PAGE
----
Net loans and advances to customers increased by Rs. 123.7 billion or 16.8% over the 12 months of 2018 to stand at Rs. 861.1 billion at the end of the year reviewed, recording an average increase of more than Rs. 10 billion per month. This was the fourth successive time that Commercial Bank increased its loan book by more than Rs. 100 billion in a year. 

The bank’s deposits portfolio recorded a growth of 15.6% or Rs. 132.9 billion to Rs. 983 billion as at 31st December 2018, reflecting average monthly growth of over Rs. 11 billion. This was the third successive year in which the bank’s deposits grew by more than Rs. 100 billion.

Commercial Bank’s gross income for the year grew by 20.7% to Rs. 138 billion, with total interest income improving by 14% to Rs. 117.5 billion mainly due to the growth in the bank’s loan book. Interest expenses grew by a lower 13.3% to Rs. 72.5 billion through timely re-pricing of liabilities amidst a shift from low cost funds to high cost time deposits. Consequently, net interest income increased by 15.2% to Rs. 44.9 billion.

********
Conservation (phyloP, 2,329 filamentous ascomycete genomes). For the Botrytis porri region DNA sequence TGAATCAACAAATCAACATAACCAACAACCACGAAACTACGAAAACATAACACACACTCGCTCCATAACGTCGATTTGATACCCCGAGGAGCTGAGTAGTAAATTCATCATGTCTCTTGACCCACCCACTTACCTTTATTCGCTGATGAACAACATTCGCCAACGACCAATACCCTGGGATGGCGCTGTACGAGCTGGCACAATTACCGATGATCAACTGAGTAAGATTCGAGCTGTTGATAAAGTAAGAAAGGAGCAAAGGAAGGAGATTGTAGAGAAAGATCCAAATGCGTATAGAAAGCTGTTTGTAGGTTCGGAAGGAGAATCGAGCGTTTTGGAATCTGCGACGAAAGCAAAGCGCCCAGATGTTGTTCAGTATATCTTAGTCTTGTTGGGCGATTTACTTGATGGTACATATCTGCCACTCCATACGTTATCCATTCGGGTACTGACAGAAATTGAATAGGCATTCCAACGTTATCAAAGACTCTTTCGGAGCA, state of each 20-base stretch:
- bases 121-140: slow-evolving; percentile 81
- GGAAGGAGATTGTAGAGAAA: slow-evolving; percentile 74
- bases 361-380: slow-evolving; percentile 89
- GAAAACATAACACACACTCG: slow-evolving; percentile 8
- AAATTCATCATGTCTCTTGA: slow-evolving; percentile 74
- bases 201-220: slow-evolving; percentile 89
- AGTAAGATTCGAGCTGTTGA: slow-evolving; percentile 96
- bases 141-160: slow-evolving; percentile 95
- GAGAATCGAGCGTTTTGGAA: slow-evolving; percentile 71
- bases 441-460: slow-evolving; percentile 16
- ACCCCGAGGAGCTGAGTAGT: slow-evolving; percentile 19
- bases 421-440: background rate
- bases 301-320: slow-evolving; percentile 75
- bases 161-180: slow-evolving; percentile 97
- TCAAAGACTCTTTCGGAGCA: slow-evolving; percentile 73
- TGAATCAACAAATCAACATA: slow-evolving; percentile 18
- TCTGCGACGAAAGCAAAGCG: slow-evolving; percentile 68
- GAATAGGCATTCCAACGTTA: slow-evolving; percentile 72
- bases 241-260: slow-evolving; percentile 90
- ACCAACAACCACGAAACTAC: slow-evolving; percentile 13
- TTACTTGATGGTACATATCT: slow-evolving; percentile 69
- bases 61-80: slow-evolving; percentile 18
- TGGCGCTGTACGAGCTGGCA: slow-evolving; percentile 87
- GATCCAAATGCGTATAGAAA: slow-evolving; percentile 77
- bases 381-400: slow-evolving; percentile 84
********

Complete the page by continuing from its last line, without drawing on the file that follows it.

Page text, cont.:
Total other income comprising fees and commission income, exchange profit, net gains or losses on trading and net gains or losses on de-recognition of financial assets, grew by an impressive 92.1% to Rs. 18.7 billion, mainly due to a significant increase in exchange profit resulting from a substantial increase in the Treasury’s trading volumes and exchange income derived from a 16.4% depreciation of the rupee against the US dollar, the sharpest depreciation in the past decade.

The bank’s net fees and commission income of Rs. 10.2 billion for 2018 recorded a commendable increase of 18% over 2017 due to increased income from trade-related activities and growth in card services.

However, the bank recorded a loss from trading of Rs. 3 billion as against a gain of Rs. 234 million in 2017 mainly due to losses incurred on certain FX Swap transactions that matured during the year. As a result, the bank’s total operating income of Rs. 63.687 billion reflected lower but healthy growth of 30.6%.